Present Concerns (Redesigns) P

Present Concerns (Redesigns) P

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Description

Although C.S. Lewis professed never to read newspapers and recommended doses of good literature as an antidote to news, he himself was an occasional journalist. All but two of the nineteen essays in this volume, previously uncollected, first appeared in newspapers or magazines. They have in common Lewis's characteristic sanity and persuasiveness. Those written between 1940 and 1945 reflect largely on questions generated by the war: democratic values, the need for an updated chivarly, and the cynicism of the modern soldier. Other essays examine the threats to educational and spiritual fulfillment; while "Sex in Literature" and "On Living in the Atomic Age" address literary censorship and our very survival, issues debated even more passionately today than in Lewis's lifetime.
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Product details

  • Paperback | 112 pages
  • 142.24 x 198.12 x 10.16mm | 113.4g
  • United States
  • English
  • Illustrations, black and white
  • 0156027852
  • 9780156027854
  • 480,377

Back cover copy

Where God gives the gift, the foolishness of preaching is still mighty. But best of all is a team of two: one to deliver the preliminary intellectual barrage, and the other to follow up with a direct attack on the heart.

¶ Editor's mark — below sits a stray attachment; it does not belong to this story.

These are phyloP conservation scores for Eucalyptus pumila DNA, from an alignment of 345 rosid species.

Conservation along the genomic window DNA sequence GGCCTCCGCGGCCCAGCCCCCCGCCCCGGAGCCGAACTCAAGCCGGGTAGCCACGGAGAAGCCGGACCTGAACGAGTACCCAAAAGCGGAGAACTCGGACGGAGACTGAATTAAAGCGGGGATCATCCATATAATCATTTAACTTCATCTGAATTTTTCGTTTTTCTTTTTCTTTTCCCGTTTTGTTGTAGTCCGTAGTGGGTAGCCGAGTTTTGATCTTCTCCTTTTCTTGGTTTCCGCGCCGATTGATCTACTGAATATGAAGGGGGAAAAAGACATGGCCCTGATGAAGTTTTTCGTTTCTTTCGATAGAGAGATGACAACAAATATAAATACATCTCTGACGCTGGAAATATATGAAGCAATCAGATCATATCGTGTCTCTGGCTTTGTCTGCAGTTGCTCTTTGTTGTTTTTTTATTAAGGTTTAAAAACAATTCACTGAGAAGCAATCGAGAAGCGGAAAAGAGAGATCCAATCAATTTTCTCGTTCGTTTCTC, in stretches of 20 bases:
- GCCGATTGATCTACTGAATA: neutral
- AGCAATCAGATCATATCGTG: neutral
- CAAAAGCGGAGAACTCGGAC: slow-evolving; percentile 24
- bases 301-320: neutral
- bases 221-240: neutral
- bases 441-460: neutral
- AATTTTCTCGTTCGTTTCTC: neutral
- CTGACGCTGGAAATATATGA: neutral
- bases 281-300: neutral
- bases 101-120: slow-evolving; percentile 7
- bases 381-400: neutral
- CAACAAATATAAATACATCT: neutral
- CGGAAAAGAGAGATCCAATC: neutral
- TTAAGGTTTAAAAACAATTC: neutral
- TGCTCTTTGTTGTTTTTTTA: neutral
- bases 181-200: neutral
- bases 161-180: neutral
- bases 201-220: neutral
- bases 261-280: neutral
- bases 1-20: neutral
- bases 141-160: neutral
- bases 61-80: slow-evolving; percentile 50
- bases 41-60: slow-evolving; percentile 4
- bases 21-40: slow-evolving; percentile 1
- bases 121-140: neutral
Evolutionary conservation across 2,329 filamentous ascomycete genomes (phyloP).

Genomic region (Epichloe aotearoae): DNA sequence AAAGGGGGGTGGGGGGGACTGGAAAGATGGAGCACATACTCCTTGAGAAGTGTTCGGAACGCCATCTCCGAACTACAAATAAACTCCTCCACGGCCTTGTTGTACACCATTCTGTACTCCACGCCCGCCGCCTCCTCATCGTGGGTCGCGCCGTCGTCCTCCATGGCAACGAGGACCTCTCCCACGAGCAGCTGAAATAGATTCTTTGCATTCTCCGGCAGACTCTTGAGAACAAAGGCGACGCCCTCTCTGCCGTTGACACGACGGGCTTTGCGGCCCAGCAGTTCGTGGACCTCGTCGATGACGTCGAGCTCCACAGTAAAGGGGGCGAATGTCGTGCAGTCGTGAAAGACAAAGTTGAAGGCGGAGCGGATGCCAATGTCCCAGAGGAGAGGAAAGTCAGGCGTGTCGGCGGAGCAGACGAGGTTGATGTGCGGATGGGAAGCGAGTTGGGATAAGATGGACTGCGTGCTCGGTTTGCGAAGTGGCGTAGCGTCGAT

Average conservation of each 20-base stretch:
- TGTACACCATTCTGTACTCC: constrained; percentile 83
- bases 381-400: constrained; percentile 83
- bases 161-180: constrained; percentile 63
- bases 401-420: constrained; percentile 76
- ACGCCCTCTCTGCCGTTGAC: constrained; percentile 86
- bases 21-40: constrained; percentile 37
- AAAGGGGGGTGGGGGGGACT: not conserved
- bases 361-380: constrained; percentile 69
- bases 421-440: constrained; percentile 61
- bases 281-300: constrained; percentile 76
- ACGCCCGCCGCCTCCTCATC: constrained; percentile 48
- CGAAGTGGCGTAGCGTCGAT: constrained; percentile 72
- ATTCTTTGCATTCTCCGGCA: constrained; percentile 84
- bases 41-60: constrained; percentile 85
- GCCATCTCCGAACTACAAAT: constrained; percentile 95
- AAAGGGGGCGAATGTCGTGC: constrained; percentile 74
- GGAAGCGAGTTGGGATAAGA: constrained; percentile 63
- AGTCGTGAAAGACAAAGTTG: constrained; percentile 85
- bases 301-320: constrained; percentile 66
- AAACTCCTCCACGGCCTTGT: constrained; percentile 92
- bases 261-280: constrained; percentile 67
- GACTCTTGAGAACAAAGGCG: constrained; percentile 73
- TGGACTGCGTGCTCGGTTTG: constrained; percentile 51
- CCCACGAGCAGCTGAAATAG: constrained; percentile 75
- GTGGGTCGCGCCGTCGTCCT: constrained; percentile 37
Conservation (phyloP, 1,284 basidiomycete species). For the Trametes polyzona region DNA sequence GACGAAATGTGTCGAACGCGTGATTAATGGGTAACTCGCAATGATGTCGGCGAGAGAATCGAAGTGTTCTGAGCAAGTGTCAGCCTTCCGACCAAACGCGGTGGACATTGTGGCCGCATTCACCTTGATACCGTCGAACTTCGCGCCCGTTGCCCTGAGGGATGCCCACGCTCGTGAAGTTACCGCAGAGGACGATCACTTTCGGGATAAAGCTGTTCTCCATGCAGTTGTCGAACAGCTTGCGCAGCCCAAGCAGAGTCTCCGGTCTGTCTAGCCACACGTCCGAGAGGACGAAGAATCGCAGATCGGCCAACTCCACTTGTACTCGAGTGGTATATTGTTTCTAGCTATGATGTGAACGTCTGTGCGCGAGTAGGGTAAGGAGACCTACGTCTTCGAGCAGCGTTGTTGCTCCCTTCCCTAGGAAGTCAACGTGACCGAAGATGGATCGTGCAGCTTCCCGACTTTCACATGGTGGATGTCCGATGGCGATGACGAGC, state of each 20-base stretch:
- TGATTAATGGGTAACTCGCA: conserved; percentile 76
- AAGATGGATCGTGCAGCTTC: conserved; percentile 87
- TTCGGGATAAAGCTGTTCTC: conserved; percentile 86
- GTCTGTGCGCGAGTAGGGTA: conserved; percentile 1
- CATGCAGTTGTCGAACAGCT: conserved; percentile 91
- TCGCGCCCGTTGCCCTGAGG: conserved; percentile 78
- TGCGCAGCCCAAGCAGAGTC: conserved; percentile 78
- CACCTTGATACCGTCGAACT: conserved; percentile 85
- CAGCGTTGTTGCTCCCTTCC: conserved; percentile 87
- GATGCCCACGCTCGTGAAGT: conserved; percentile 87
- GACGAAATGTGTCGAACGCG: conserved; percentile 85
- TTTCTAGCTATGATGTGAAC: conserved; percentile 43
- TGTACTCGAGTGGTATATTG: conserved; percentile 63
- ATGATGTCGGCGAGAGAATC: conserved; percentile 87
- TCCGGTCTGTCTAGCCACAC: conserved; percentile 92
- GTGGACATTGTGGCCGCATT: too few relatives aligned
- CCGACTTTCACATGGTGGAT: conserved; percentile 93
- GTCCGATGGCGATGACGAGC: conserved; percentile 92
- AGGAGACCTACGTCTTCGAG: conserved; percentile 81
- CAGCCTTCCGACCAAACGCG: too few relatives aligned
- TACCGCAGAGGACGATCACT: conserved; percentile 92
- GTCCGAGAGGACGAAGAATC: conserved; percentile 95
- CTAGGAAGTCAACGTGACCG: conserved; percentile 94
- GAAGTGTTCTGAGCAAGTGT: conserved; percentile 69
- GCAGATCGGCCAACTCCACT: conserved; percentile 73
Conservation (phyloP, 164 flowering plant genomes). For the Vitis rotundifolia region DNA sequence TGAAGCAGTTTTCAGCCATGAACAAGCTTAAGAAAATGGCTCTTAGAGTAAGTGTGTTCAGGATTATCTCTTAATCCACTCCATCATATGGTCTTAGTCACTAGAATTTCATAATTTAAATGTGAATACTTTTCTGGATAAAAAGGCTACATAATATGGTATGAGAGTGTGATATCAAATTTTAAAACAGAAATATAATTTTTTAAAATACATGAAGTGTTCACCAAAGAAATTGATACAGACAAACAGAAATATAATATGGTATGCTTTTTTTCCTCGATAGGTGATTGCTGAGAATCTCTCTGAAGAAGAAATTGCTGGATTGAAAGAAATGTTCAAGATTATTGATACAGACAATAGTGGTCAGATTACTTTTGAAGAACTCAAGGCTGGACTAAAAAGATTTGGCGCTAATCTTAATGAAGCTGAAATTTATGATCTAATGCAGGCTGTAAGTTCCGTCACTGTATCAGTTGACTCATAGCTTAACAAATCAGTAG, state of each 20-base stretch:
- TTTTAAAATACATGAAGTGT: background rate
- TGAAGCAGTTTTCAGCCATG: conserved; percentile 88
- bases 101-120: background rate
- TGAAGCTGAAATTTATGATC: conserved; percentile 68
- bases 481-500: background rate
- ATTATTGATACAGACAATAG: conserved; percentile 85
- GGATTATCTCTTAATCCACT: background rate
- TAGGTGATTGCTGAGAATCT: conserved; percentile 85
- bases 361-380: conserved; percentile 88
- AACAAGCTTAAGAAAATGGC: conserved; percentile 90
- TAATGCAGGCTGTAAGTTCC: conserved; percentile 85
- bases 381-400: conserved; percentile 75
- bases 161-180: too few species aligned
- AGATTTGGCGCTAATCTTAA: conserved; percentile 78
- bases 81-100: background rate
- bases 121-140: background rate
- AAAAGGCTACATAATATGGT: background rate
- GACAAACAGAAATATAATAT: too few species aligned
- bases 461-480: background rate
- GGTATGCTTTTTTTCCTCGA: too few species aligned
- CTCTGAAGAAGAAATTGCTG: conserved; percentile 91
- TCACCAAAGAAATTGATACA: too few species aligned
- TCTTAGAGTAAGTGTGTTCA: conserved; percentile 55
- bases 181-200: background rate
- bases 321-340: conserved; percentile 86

An inveterate scholar, throughout his lifetime C.S. Lewis wrote on any number of topics. While his most famous essays concern his thoughts on Christianity, he was also interested in literature, masculinity, domestic life, and war. In the nineteen essays collected in Present Concerns, he touches on all of these and more. Though wide-ranging, these essays all share one thing: C.S. Lewis s characteristic pragmatism and persuasiveness. Many of the essays included were written between 1940 and 1945, and so pertinently reflect on the issues raised by World War II: democratic values, the need for a new chivalry, and the cynicism of the modern soldier, all of which remain relevant today.
"Lewis gives us permission to admit our own doubts, our own angers and anguishes, and to know that they are part of the soul's growth." Madeleine L'Engle
"
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Rating details

296 ratings
4.06 out of 5 stars
5 33% (98)
4 44% (131)
3 20% (58)
2 2% (7)
1 1% (2)
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